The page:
An official with South Korea's Ministry of Unification told Newsweek last week that "inter-Korean cooperation on COVID-19 response including vaccine sharing is a matter that can be discussed once the government ensures access of South Korean nationals to vaccination, and confirms North Korea's willingness to cooperate."

So far, no such plan has materialized.

"However, specific plans aimed at the provision of COVID-19 vaccines to North Korea has not been reviewed by the government at this point," the official said.

The Foreign Ministry spokesperson later offered a similar assessment, saying that, so far, "the ROK government has not reviewed plans on providing vaccines to the DPRK."

The State Department also said vaccine-sharing plans have not yet been established.

"The DPRK has created significant barriers to the delivery of assistance by closing its borders and rejecting offers of international aid, while also limiting the personnel responsible for implementing and monitoring existing humanitarian projects," a State Department spokesperson told Newsweek last week. "We do not currently have plans to share vaccines with the DPRK."

Both the State Department spokesperson and a senior administration official also said that "diplomacy and dialogue are essential to achieving complete denuclearization and to establishing permanent peace on the Korean Peninsula" and welcomed the recent resumption of communications between the two Koreas.

"We remain prepared to engage in diplomacy toward our objective of the complete denuclearization of the Korean peninsula," the senior administration official added. "As we've said, we have reached out to the DPRK in line with our policy of openness to diplomacy. Our offer remains to meet anywhere, anytime without preconditions. Ultimately, we hope DPRK will respond positively to our outreach."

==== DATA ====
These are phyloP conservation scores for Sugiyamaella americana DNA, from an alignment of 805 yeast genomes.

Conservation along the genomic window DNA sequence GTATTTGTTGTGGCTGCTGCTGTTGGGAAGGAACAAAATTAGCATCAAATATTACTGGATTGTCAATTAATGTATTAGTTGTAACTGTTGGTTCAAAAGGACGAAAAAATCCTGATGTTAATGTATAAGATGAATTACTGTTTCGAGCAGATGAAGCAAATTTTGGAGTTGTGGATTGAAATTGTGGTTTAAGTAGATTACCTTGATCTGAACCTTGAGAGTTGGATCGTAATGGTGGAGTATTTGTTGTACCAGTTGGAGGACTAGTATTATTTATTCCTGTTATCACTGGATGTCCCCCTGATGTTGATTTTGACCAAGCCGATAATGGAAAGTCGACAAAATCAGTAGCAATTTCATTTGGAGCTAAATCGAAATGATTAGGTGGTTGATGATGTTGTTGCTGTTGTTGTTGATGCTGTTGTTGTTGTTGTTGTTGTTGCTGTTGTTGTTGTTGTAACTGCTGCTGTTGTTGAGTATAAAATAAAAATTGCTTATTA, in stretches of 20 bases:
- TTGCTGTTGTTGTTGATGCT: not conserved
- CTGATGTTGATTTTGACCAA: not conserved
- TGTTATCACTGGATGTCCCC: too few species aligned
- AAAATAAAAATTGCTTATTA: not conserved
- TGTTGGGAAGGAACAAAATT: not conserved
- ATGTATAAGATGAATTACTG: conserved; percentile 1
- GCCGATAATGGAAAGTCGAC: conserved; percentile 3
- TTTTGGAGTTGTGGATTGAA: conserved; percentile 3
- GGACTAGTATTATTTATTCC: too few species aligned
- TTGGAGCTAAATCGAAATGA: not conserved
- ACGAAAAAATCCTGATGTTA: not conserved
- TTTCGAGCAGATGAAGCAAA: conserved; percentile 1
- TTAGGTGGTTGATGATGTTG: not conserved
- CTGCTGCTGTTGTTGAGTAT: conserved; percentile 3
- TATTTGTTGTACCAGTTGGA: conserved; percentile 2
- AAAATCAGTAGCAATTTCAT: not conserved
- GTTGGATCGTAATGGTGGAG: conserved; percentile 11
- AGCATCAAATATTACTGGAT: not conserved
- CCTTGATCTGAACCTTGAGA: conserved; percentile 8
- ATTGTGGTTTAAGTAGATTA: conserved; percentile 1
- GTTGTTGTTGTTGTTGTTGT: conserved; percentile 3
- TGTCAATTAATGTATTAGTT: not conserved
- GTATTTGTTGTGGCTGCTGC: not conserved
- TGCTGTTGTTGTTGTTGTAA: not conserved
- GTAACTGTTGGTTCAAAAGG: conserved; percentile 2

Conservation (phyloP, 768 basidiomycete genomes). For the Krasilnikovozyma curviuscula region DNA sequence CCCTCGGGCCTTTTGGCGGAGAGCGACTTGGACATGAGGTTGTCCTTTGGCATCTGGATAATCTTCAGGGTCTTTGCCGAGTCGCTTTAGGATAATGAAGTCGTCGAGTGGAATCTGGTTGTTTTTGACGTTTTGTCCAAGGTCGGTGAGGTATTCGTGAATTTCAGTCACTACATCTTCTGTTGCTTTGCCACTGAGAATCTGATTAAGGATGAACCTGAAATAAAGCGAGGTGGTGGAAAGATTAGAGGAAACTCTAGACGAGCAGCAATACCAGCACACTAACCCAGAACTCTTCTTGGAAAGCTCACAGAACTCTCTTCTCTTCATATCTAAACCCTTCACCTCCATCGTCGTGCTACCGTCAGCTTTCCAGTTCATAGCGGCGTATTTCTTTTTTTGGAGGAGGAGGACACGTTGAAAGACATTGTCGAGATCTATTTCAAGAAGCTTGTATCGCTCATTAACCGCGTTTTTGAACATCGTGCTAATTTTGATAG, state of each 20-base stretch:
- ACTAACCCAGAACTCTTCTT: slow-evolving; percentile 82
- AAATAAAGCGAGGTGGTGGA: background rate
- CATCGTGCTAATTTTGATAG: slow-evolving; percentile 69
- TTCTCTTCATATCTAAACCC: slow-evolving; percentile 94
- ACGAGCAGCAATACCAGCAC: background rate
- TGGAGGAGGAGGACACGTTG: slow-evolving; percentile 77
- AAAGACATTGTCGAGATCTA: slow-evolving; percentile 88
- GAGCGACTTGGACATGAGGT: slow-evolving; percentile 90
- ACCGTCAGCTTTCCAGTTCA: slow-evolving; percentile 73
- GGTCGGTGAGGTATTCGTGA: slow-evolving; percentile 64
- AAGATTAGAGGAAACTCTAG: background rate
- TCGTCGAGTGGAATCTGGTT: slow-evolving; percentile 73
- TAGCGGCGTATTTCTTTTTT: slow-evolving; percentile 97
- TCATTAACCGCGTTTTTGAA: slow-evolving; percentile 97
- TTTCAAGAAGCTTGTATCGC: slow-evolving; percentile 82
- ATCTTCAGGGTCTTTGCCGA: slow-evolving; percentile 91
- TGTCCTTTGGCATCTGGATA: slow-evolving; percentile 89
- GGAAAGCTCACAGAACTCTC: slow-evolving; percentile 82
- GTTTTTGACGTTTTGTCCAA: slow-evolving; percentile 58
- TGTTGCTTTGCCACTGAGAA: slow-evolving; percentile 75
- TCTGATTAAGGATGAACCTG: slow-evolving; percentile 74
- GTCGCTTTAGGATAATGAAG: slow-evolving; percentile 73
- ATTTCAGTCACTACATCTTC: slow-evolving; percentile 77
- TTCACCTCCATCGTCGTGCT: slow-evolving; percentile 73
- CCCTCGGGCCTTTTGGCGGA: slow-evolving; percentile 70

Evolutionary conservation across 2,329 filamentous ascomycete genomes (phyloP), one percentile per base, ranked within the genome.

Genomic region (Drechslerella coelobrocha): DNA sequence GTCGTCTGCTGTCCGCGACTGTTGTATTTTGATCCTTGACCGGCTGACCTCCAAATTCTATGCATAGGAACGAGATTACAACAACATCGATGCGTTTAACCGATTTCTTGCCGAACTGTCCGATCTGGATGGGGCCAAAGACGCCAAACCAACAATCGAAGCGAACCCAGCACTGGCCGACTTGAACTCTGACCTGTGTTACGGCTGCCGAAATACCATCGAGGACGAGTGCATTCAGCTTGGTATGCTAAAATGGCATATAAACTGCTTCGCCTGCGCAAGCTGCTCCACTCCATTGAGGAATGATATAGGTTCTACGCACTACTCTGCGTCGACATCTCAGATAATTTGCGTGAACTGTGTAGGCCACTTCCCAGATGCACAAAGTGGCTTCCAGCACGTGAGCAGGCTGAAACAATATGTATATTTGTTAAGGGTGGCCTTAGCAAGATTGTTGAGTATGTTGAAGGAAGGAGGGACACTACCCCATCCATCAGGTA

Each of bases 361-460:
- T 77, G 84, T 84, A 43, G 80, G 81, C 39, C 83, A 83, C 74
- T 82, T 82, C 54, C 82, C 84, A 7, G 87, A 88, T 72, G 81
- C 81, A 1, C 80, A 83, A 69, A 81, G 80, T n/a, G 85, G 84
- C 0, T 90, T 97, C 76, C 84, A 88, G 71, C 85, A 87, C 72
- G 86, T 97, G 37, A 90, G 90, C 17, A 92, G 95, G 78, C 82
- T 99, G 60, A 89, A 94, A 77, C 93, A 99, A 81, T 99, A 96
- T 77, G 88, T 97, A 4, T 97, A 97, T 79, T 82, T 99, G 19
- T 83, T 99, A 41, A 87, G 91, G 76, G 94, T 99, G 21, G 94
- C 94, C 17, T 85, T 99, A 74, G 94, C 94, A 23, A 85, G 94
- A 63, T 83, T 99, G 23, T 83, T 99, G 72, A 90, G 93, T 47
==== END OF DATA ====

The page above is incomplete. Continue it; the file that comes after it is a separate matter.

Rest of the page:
US, South, Korea, Air, Force, F-16, training
U.S. Air Force Colonel John Gallemore, 8th Fighter Wing commander and F-16 Fighting Falcon pilot, and Republic of Korea Air Force Colonel Do-Hyoung Kim, 38th Fighter Group commander and KF-16 pilot, fly together in formation over the Yellow Sea, June 29. The U.S. and South Korea have practiced joint maneuvers since their 1950s war against North Korea, which was supported at the time by China and the Soviet Union. Staff Sergeant Mya M. Crosby/Commander, Task Force 71/Destroyer Squadron 15/U.S. Air Force

But the messages from Pyongyang have so far only suggested otherwise.

In response to the latest North Korean warnings, State Department spokesperson Ned Price declined to speak directly to what the message from Pyongyang might be, but did reiterate the U.S. message.

"The joint military exercises, they are purely defensive in nature," Price said. "We have long maintained the United States harbors no hostile intent towards the DPRK. It is true we remain committed to the security of the Republic of Korea and our combined defense posture in accordance with the ironclad alliance we have with the ROK."

"We support intra-Korean dialogue, we support intra-Korean engagement, and will continue to work with our ROK partners to that end," he added.

U.S. Army Colonel Lee Peters, a spokesperson for U.S. Forces Korea, told Newsweek last week that joint exercises were not discussed with the media as a matter of policy, but, "that being said, any discussions on combined training events are a ROK-U.S. bilateral decision and reached with a mutual agreement."

Moon, meanwhile, continues to face a more imminent threat at home in the final months of his second and final term, which will end after elections in March, as the COVID-19 Delta variant takes hold in South Korea and infections continue to sweep the nation, including individuals associated with the U.S. military presence there.

On Tuesday, just as the preliminary joint training began, U.S. Forces Korea announced that eight more service members tested positive for the disease. As the U.S. military raced to curb the coronavirus' spread among its own ranks, it also emphasized that it remained prepared to defend the host country.

"USFK continues to maintain a robust combined defense posture to protect the Republic of Korea against any threat or adversary, while maintaining prudent preventive measures to protect the force," the U.S. command said in a statement Wednesday.